Compiled from Pentecost, Bowers, Christy, Clements, Rawlings, Chennault Papers, Tullis, Baisden, Losonsky, and AVG Archives (see the AVG bibliography). Additional input by Jim Settle, Craig Busby, and Paul McMillan.
    http://www.warbirdforum.com/avg.htm

    Lots of good information on here, I know its not cammo marking but maybe something will help with it. I will still look for the marking you are looking for, but might take some time. :rolleyes:
     
  4. Indystock

    Indystock New Member

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    Thank you both, gentlemen.

    I recently purchased Tigers Over China by Thomas A. Tullis.

    It was copyrighted in 2001, but this was the first time I had ever seen it.
    Excellent color prints and serveral black and white photos that I have seen
    elswhere have been enhanced. I've seen one picture of a group of E Models
    in 2 color camouflage and having the Chinese markings on the bottom of
    their wings. It's not in Tullis' book, but it proves to me that there were
    A.V.G. E models that had the 2 color scheme. The picture has the planes
    too far away to see what their numbers were. I'll probably build all my E models with the
    2 color scheme and just live with the criticism. :oops: If you ever do get a photo that
    clearly shows this, PLEASE post it.

    Thanks again!!!

    chuck
     
  5. Glenn Sprouse

    Glenn Sprouse New Member

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    Sounds good to me Chuck. I am going to do two AVG P-40Es for my collection, one will be in O.D. the other in two color cammo, just to cover both possibilities. The cammo one will be # 104, but I haven't decided if it will be in Chinese markings or I will show it during the two week transition period in July when the 23rd FG took over and they applied U.S. stars over the Chinese white suns. I've been leaning toward the U.S. markings because the photos I have with cammo show 104 wearing U.S. stars. The O.D. one will be # 108, which Tex Hill flew during the later part of his time in the AVG. These two will at least make for an interesting contrast.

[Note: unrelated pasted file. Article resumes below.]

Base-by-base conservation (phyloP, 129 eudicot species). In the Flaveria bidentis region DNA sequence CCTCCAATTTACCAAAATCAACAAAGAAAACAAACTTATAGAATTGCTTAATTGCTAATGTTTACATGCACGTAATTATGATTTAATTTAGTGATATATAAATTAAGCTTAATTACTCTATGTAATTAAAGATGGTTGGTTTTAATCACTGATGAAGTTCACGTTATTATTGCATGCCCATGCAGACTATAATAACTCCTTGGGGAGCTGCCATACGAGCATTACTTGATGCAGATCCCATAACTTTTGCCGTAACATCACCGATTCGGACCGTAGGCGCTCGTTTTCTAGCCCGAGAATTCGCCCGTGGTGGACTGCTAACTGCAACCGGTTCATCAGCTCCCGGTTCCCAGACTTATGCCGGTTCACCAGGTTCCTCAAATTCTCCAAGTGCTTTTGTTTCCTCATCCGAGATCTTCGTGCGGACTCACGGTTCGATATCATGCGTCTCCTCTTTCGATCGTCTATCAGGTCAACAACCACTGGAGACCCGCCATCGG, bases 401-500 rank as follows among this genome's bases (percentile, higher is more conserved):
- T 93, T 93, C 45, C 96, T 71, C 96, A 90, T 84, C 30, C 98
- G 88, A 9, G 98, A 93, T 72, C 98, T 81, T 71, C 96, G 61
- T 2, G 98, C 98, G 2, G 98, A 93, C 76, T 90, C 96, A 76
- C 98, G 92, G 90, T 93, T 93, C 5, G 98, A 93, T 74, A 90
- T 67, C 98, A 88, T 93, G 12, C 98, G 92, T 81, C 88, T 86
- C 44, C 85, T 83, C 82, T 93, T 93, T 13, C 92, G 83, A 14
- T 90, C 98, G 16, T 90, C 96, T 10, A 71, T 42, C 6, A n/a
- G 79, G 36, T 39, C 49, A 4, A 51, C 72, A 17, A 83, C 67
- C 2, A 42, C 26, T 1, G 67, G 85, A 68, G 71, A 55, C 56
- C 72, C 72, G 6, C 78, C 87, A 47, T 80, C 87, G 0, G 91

Glad to be of help. Happy modelling!

    Glenn
     
  6. Unit6

    Unit6 New Member

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    #6 Unit6, May 6, 2010
    Last edited: May 6, 2010
    This is from an old issue of Air Classics. Pictures are slow, give it a minute.
    [​IMG]
    [​IMG]
     
  7. Glenn Sprouse

    Glenn Sprouse New Member

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    Hey Guys:

    I know it has been forever since anyone posted on this site but I just got a book that addresses the cammo on #104. It is Osprey's 23rd Fighter Group Aviation Elite Units books and the author, Carl Molesworth, has this to say about Rector Holloway's P-40E #104:

    "Since recent findings suggest all of the AVG's P-40Es were finished in Olive Drab over Neutral Grey, the two colour camouflage on '104' possibly indicates that it was one of the few replacement E models that trickled into China for the 23rd FG before the improved P-40Ks began to arrive in the summer of 1942. This aeroplane was flown by two successive commanders of the 76th FS in Majs Ed Rector and Bruce Holloway in the latter half of 1942. The latter pilot once suggested to the author that '104' may have been repainted during its service with the 76th FS."

    I'm not sure if this helps the discussion, but I did want to add it since it does pertain directly to the AVG and their P-40Es.

    Glenn